"There is no final report. The Investigator is still confidentially reviewing this matter. It appears suspect that in the final days of the Governor's term, someone would again violate the law and announce a supposed conclusion before it is reached," Palin spokeswoman Meg Stapleton said.
Palin's private attorney Thomas Van Flein also insisted the investigations were not final.
"The resolution of the Trust Fund is not final. I have been working with the investigator regarding supplemental information. The matter is still pending," he said. "There has been no Board finding of an ethics violation and there is a detailed legal process to follow before there is a final resolution."
When reached by ABC News, Daniel declined to comment on the report.
"Preliminary investigations are confidential so I'm unable to talk about it," Daniel said.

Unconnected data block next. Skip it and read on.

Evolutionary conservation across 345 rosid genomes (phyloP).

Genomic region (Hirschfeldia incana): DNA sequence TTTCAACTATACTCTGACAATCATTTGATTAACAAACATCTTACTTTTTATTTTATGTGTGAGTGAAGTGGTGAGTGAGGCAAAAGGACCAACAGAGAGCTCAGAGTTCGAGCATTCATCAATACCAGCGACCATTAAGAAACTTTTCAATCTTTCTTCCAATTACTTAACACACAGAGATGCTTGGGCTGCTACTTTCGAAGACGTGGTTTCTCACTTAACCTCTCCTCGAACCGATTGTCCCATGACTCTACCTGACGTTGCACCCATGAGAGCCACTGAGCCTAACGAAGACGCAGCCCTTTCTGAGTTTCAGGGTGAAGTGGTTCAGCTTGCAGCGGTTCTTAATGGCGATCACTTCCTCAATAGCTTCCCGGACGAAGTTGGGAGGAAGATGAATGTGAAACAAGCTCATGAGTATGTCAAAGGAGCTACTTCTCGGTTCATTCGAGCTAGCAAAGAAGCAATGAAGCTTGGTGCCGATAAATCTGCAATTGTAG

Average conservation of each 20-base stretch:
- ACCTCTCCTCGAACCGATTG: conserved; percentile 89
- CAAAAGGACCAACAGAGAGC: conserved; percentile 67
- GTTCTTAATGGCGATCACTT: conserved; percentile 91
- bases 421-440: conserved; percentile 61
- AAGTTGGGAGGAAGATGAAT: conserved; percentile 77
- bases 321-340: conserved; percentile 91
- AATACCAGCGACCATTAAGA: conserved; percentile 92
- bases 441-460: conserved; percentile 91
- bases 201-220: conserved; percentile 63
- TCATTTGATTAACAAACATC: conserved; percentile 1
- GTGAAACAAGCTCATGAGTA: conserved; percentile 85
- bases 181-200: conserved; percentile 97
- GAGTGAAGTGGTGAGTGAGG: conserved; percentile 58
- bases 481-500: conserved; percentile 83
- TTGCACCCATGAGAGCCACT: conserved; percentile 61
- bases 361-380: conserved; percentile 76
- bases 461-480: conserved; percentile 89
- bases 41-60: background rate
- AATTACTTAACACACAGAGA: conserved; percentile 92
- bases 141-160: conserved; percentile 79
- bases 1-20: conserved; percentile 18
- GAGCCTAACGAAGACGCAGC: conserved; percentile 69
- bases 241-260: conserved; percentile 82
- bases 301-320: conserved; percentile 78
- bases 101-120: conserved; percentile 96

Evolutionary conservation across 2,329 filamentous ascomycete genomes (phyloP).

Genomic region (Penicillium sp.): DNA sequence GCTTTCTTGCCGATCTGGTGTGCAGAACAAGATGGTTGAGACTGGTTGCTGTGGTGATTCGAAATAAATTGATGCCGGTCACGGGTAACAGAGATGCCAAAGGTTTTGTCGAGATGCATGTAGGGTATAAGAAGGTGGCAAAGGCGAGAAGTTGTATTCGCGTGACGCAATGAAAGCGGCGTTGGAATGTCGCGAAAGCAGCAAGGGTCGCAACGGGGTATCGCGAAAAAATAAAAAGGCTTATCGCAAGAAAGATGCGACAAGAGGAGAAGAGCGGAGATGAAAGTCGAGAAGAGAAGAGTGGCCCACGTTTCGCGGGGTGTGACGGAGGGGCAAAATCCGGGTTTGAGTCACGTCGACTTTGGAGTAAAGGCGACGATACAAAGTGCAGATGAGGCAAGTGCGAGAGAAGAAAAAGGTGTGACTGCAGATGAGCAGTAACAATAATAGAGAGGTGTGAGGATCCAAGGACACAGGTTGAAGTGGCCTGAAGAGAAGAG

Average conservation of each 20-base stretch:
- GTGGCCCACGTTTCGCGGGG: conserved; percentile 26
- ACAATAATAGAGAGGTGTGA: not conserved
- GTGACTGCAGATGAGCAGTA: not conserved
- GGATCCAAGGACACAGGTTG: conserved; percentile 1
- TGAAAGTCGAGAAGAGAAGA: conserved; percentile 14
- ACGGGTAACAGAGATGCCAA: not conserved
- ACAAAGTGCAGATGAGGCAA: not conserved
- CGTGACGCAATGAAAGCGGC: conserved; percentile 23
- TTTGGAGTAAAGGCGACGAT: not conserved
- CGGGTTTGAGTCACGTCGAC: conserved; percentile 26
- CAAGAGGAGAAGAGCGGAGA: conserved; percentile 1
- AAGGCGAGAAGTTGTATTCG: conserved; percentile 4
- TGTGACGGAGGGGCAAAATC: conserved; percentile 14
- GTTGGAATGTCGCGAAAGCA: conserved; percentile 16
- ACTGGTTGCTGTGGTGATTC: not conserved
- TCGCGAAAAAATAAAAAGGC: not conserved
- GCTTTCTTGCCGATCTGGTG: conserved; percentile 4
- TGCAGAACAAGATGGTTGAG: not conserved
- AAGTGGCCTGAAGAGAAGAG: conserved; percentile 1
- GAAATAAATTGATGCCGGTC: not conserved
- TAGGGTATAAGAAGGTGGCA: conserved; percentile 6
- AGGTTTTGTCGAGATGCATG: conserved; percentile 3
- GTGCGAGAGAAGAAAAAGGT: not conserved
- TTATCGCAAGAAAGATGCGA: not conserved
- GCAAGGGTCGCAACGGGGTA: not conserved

Daniel did confirm to ABC News that the leaked copy of his report was authentic, but said "whoever made it public violated the confidentiality provision in the Ethics Act."
Palin's attorney is threatening legal action against Chatman, who he said he believes leaked the report.
"All options are open in terms of legal remedies. It is a clear violation of Alaska law that Mr. Daniel explicitly reviewed with Ms. Chatman prior to her illegal actions. We will be contacting the appropriate authorities for review and action," Van Flein said.
The Alaska Fund Trust was established on April 22, 2009, to help pay off debts stemming from multiple ethics complaints filed against the governor, most of which have been dismissed. Palin's close personal friend, Kristan Cole, is the fund's trustee.
Van Flein argues that since the governor had no role in the creation of the fund, she "cannot be found to have 'acted' ethically or otherwise when she has not acted at all."
"This is a grossly unfair portrayal to her. The trust was created by a top [Washington] D.C. lawyer, Randy Evans. The Governor has had no role in this and the Trust itself has been waiting for a legal determination before distributing any money," he wrote in a statement to ABC News.